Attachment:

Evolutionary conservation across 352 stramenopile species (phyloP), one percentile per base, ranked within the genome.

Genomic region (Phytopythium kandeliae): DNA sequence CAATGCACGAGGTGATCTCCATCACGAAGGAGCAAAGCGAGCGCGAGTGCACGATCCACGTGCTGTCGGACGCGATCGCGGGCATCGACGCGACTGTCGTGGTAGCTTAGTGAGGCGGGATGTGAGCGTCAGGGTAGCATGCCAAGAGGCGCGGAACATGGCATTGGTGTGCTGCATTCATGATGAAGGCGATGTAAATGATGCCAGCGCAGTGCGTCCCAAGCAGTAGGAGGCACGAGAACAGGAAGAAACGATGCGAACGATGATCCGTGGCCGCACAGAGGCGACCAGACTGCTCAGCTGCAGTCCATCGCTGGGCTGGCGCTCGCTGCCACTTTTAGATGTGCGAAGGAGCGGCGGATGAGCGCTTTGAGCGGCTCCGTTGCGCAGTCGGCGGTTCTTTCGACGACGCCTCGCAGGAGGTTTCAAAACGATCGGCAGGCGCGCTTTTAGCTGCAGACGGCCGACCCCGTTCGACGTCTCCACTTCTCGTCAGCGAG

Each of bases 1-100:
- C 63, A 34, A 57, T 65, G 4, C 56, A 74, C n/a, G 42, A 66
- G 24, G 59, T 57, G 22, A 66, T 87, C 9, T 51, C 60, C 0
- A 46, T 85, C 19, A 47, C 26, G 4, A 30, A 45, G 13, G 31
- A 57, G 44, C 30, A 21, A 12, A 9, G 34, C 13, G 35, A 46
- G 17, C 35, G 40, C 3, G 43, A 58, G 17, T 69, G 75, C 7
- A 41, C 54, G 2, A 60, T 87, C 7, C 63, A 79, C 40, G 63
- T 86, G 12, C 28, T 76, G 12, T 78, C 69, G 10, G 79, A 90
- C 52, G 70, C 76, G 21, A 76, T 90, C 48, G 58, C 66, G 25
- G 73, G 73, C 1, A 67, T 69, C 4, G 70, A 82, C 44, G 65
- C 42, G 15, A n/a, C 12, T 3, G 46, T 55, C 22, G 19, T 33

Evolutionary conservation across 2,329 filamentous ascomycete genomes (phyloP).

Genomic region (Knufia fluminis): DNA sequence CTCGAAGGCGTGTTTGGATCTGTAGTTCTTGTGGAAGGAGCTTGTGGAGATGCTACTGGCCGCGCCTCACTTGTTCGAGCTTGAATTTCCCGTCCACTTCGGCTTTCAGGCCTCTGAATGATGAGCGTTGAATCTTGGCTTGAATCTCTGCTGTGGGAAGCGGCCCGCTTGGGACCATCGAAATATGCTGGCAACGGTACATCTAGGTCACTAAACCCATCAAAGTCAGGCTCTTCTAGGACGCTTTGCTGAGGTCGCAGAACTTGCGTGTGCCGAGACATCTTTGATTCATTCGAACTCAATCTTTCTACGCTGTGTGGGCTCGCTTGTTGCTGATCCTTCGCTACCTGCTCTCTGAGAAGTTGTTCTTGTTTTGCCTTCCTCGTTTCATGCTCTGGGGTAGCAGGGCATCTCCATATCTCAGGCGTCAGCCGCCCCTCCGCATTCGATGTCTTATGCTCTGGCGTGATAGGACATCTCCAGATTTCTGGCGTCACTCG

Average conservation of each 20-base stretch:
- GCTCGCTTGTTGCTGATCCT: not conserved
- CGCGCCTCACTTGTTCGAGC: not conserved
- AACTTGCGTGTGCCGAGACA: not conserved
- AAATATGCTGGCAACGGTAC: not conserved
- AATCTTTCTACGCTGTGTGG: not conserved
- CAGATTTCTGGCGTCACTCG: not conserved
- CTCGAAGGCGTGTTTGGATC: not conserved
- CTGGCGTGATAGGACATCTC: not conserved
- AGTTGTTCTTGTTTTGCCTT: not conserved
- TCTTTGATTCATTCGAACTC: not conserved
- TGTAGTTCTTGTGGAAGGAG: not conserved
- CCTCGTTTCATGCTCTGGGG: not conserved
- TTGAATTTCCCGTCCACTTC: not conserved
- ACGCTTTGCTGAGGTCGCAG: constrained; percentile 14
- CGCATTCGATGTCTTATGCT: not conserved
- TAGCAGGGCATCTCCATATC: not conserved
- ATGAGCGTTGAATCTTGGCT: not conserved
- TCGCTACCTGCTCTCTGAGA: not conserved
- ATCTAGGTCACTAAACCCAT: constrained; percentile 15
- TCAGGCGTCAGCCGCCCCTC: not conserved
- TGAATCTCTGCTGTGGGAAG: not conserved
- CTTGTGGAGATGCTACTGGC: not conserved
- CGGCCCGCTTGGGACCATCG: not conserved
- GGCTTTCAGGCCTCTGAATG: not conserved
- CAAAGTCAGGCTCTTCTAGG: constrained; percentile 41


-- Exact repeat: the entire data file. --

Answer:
Evolutionary conservation across 352 stramenopile species (phyloP), one percentile per base, ranked within the genome.

Genomic region (Phytopythium kandeliae): DNA sequence CAATGCACGAGGTGATCTCCATCACGAAGGAGCAAAGCGAGCGCGAGTGCACGATCCACGTGCTGTCGGACGCGATCGCGGGCATCGACGCGACTGTCGTGGTAGCTTAGTGAGGCGGGATGTGAGCGTCAGGGTAGCATGCCAAGAGGCGCGGAACATGGCATTGGTGTGCTGCATTCATGATGAAGGCGATGTAAATGATGCCAGCGCAGTGCGTCCCAAGCAGTAGGAGGCACGAGAACAGGAAGAAACGATGCGAACGATGATCCGTGGCCGCACAGAGGCGACCAGACTGCTCAGCTGCAGTCCATCGCTGGGCTGGCGCTCGCTGCCACTTTTAGATGTGCGAAGGAGCGGCGGATGAGCGCTTTGAGCGGCTCCGTTGCGCAGTCGGCGGTTCTTTCGACGACGCCTCGCAGGAGGTTTCAAAACGATCGGCAGGCGCGCTTTTAGCTGCAGACGGCCGACCCCGTTCGACGTCTCCACTTCTCGTCAGCGAG

Each of bases 1-100:
- C 63, A 34, A 57, T 65, G 4, C 56, A 74, C n/a, G 42, A 66
- G 24, G 59, T 57, G 22, A 66, T 87, C 9, T 51, C 60, C 0
- A 46, T 85, C 19, A 47, C 26, G 4, A 30, A 45, G 13, G 31
- A 57, G 44, C 30, A 21, A 12, A 9, G 34, C 13, G 35, A 46
- G 17, C 35, G 40, C 3, G 43, A 58, G 17, T 69, G 75, C 7
- A 41, C 54, G 2, A 60, T 87, C 7, C 63, A 79, C 40, G 63
- T 86, G 12, C 28, T 76, G 12, T 78, C 69, G 10, G 79, A 90
- C 52, G 70, C 76, G 21, A 76, T 90, C 48, G 58, C 66, G 25
- G 73, G 73, C 1, A 67, T 69, C 4, G 70, A 82, C 44, G 65
- C 42, G 15, A n/a, C 12, T 3, G 46, T 55, C 22, G 19, T 33

Evolutionary conservation across 2,329 filamentous ascomycete genomes (phyloP).

Genomic region (Knufia fluminis): DNA sequence CTCGAAGGCGTGTTTGGATCTGTAGTTCTTGTGGAAGGAGCTTGTGGAGATGCTACTGGCCGCGCCTCACTTGTTCGAGCTTGAATTTCCCGTCCACTTCGGCTTTCAGGCCTCTGAATGATGAGCGTTGAATCTTGGCTTGAATCTCTGCTGTGGGAAGCGGCCCGCTTGGGACCATCGAAATATGCTGGCAACGGTACATCTAGGTCACTAAACCCATCAAAGTCAGGCTCTTCTAGGACGCTTTGCTGAGGTCGCAGAACTTGCGTGTGCCGAGACATCTTTGATTCATTCGAACTCAATCTTTCTACGCTGTGTGGGCTCGCTTGTTGCTGATCCTTCGCTACCTGCTCTCTGAGAAGTTGTTCTTGTTTTGCCTTCCTCGTTTCATGCTCTGGGGTAGCAGGGCATCTCCATATCTCAGGCGTCAGCCGCCCCTCCGCATTCGATGTCTTATGCTCTGGCGTGATAGGACATCTCCAGATTTCTGGCGTCACTCG

Average conservation of each 20-base stretch:
- GCTCGCTTGTTGCTGATCCT: not conserved
- CGCGCCTCACTTGTTCGAGC: not conserved
- AACTTGCGTGTGCCGAGACA: not conserved
- AAATATGCTGGCAACGGTAC: not conserved
- AATCTTTCTACGCTGTGTGG: not conserved
- CAGATTTCTGGCGTCACTCG: not conserved
- CTCGAAGGCGTGTTTGGATC: not conserved
- CTGGCGTGATAGGACATCTC: not conserved
- AGTTGTTCTTGTTTTGCCTT: not conserved
- TCTTTGATTCATTCGAACTC: not conserved
- TGTAGTTCTTGTGGAAGGAG: not conserved
- CCTCGTTTCATGCTCTGGGG: not conserved
- TTGAATTTCCCGTCCACTTC: not conserved
- ACGCTTTGCTGAGGTCGCAG: constrained; percentile 14
- CGCATTCGATGTCTTATGCT: not conserved
- TAGCAGGGCATCTCCATATC: not conserved
- ATGAGCGTTGAATCTTGGCT: not conserved
- TCGCTACCTGCTCTCTGAGA: not conserved
- ATCTAGGTCACTAAACCCAT: constrained; percentile 15
- TCAGGCGTCAGCCGCCCCTC: not conserved
- TGAATCTCTGCTGTGGGAAG: not conserved
- CTTGTGGAGATGCTACTGGC: not conserved
- CGGCCCGCTTGGGACCATCG: not conserved
- GGCTTTCAGGCCTCTGAATG: not conserved
- CAAAGTCAGGCTCTTCTAGG: constrained; percentile 41